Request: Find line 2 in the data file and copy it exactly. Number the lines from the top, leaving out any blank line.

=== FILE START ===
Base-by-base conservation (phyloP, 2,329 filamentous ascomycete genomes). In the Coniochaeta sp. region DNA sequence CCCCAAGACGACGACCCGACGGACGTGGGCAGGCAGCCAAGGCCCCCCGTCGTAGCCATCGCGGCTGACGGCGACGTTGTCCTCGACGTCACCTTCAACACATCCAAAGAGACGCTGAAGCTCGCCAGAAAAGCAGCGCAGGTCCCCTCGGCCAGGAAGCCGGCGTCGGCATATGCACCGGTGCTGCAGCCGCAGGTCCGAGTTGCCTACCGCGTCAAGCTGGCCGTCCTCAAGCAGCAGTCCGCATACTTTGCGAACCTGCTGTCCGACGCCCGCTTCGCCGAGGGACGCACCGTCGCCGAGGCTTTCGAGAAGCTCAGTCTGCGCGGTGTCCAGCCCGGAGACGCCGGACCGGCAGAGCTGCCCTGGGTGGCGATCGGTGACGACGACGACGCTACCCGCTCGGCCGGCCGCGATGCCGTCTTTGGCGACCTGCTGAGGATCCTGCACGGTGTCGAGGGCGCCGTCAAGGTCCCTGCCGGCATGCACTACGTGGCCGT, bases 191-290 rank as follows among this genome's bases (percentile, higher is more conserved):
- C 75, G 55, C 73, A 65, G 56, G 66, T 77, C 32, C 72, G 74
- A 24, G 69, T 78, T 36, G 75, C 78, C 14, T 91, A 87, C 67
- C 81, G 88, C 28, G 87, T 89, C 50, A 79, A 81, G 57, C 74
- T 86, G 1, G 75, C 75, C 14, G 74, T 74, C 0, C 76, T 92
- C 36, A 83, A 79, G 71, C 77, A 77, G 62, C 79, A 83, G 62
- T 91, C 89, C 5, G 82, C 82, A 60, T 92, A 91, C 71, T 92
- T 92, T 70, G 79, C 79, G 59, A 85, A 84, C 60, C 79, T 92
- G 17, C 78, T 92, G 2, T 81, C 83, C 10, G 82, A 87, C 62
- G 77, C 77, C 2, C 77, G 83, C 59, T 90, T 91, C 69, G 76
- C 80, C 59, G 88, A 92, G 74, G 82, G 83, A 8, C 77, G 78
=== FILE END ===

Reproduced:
- C 75, G 55, C 73, A 65, G 56, G 66, T 77, C 32, C 72, G 74